EM Thinker: Pearls From The Frontlines
Following in the footsteps of the EM Mindset and EM Collective Wisdom series, emDocs is proud to introduce The EM Thinker series. This series will provide important considerations for the practice of emergency medicine.
1) Beware geographic bias. Needles in haystacks exist in the designated lower acuity area.
2) Decision making rules are good to know, but they shouldn’t replace experienced clinical acumen. Know limitations / pitfalls of the rules you’re using. Have a peripheral brain to look things up: MDCalc.
3) If the patient can’t acutely ambulate, keep digging and don’t discharge in a wheelchair or with a cane.
4) Discharge instructions matter, as we see a lot of embryonic disease. Get good at them: succinct, easily understandable, action and time specific.
5) It’s ok to admit the patient prior to all labs resulting and with a working diagnosis. Not every patient can be delivered in a gift box with a red bow and golden flakes sprinkled on top.
6) Sometimes the best option for follow-up for our patients is to return to the ED for clinical re-exam. If you’re working in that timeframe, let them know.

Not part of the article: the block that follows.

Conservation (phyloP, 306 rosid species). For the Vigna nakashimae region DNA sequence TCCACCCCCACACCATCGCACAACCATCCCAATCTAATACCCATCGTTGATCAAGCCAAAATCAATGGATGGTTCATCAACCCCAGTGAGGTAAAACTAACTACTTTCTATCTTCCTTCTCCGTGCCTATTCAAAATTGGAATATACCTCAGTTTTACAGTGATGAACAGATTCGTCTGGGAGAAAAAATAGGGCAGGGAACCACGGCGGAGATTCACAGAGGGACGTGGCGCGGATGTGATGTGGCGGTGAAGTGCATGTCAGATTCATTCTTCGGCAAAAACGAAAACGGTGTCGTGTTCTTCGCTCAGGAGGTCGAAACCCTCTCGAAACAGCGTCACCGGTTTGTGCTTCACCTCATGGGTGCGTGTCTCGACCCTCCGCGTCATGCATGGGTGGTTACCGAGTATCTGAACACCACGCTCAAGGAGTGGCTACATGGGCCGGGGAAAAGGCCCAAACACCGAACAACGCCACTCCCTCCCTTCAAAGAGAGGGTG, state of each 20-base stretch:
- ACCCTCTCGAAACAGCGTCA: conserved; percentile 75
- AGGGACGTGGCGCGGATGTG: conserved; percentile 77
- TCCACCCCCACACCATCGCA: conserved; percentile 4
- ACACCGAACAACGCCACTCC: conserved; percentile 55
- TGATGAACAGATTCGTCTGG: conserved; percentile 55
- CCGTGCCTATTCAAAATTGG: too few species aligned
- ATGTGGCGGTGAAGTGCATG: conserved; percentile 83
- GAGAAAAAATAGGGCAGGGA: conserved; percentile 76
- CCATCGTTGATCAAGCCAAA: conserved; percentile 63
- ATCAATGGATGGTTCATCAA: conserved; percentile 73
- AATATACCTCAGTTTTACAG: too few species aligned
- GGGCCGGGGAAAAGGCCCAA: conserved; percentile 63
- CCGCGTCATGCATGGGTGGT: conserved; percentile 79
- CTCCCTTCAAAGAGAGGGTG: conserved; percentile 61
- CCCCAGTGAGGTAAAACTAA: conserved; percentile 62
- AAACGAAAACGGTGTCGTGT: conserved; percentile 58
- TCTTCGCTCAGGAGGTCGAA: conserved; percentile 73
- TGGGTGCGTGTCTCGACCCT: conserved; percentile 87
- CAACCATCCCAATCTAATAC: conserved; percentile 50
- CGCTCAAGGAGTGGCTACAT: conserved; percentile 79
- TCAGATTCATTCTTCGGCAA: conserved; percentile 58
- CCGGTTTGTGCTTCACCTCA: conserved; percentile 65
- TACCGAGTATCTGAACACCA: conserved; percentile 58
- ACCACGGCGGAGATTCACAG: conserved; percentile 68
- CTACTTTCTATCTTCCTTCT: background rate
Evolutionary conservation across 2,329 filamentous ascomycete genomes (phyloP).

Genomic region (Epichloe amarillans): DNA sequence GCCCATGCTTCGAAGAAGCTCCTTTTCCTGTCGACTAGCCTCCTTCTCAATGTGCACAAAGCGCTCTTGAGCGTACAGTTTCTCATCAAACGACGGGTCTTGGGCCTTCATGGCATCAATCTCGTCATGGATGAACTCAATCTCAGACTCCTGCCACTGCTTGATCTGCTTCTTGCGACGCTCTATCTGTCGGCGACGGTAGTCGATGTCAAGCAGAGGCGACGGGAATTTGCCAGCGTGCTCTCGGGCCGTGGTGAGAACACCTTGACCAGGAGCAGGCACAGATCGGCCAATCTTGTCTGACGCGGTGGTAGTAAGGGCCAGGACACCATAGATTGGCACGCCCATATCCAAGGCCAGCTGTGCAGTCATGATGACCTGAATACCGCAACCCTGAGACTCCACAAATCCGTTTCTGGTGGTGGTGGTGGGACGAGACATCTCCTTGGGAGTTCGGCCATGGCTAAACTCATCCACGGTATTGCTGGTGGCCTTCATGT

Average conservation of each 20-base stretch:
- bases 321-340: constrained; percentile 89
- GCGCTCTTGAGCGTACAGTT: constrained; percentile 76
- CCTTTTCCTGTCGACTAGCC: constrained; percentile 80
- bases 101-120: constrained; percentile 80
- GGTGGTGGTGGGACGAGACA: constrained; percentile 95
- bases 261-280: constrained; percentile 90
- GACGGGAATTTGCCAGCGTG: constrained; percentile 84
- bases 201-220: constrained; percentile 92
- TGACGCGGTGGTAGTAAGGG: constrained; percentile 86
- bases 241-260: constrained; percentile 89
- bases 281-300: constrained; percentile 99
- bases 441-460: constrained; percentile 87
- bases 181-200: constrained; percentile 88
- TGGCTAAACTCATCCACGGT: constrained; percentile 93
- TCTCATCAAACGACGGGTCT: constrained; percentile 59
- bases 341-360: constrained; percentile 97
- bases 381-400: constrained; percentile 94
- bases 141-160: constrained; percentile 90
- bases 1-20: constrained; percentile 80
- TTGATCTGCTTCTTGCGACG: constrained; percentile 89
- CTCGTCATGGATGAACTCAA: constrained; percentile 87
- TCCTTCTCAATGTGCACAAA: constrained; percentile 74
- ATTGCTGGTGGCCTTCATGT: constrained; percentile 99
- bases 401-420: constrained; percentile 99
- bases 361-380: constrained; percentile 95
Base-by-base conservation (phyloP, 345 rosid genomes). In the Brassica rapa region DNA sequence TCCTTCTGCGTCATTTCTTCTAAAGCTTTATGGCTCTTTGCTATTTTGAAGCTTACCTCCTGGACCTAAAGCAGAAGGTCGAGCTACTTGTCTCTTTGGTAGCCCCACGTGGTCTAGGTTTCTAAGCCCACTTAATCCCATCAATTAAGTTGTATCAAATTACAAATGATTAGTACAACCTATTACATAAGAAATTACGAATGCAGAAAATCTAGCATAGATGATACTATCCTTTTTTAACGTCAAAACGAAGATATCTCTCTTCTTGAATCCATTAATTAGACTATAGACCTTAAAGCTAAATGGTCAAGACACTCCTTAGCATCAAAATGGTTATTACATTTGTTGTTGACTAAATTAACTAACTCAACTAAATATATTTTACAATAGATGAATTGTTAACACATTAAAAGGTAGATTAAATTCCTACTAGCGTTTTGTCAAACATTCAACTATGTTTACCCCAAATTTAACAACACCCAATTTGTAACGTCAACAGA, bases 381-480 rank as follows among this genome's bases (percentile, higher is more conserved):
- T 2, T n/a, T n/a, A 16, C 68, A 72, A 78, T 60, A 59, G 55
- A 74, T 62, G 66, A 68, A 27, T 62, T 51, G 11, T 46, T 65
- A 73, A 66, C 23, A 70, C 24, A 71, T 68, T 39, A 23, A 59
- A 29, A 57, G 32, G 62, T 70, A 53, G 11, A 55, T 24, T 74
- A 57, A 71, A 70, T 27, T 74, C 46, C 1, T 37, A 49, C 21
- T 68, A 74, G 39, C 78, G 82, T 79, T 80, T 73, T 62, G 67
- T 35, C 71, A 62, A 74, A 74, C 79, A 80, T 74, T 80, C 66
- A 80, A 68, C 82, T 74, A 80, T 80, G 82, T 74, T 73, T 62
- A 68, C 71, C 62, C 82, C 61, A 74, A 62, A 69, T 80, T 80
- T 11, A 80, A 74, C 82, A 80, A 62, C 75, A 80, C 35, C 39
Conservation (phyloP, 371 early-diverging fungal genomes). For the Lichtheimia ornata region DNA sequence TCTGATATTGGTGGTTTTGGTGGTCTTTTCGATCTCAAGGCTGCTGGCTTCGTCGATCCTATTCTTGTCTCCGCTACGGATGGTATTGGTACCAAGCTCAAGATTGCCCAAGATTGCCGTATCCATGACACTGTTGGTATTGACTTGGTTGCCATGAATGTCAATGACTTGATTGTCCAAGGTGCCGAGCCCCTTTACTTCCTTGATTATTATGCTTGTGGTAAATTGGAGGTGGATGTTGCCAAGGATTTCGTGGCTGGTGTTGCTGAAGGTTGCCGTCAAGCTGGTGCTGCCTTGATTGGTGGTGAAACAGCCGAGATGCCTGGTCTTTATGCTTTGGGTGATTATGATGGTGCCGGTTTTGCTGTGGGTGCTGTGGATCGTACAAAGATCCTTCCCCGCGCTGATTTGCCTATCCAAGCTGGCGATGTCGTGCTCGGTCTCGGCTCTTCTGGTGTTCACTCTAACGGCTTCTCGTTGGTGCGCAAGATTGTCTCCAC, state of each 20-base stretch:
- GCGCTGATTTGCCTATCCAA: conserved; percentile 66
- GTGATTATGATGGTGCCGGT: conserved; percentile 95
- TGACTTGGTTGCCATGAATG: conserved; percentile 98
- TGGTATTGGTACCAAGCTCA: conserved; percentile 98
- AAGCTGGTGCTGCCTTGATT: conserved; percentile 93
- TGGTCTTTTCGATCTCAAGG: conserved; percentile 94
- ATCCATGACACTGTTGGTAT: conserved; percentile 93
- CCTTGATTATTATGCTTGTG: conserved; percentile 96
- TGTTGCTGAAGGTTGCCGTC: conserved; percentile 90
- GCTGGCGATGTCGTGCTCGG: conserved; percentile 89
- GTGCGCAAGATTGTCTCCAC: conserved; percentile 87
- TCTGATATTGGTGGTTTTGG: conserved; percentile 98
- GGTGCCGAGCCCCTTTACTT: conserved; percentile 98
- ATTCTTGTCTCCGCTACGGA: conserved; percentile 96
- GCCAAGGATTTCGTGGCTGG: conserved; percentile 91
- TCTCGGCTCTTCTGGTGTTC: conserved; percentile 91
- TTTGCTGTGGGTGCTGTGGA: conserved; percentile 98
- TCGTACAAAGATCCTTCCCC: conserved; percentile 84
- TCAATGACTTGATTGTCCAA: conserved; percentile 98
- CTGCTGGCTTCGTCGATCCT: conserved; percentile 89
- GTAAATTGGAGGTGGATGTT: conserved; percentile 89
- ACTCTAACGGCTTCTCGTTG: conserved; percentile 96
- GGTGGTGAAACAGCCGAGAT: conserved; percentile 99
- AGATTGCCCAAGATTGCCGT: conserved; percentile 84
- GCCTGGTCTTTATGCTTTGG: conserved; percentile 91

7) Some patients simply want to be heard and for their fears allayed. Not each case requires a myriad of orders behind a computer screen. We mostly perform reassurance, while training our minds in resuscitation and differential diagnosis.
8) Understand why your patient isn’t taking his/her medication(s). Don’t judge, be creative: call a close family member, engage Social Work, find online pharmacy coupons, pick generics, etc.
9) In an era of metrics and faster/better, it’s ok to pump the brakes and allow the patient more time in the ED to arrive at diagnostic clarity. Your first evaluation is a single point on the timeline of a disease course. One of the luxuries we have is for the patient’s pathology to declare itself.
10) Think twice about diagnosing the elderly patient with constipation or gastroenteritis; consider deadly mimics. These patients have much higher rates of surgical disease and morbidity/mortality compared to other populations.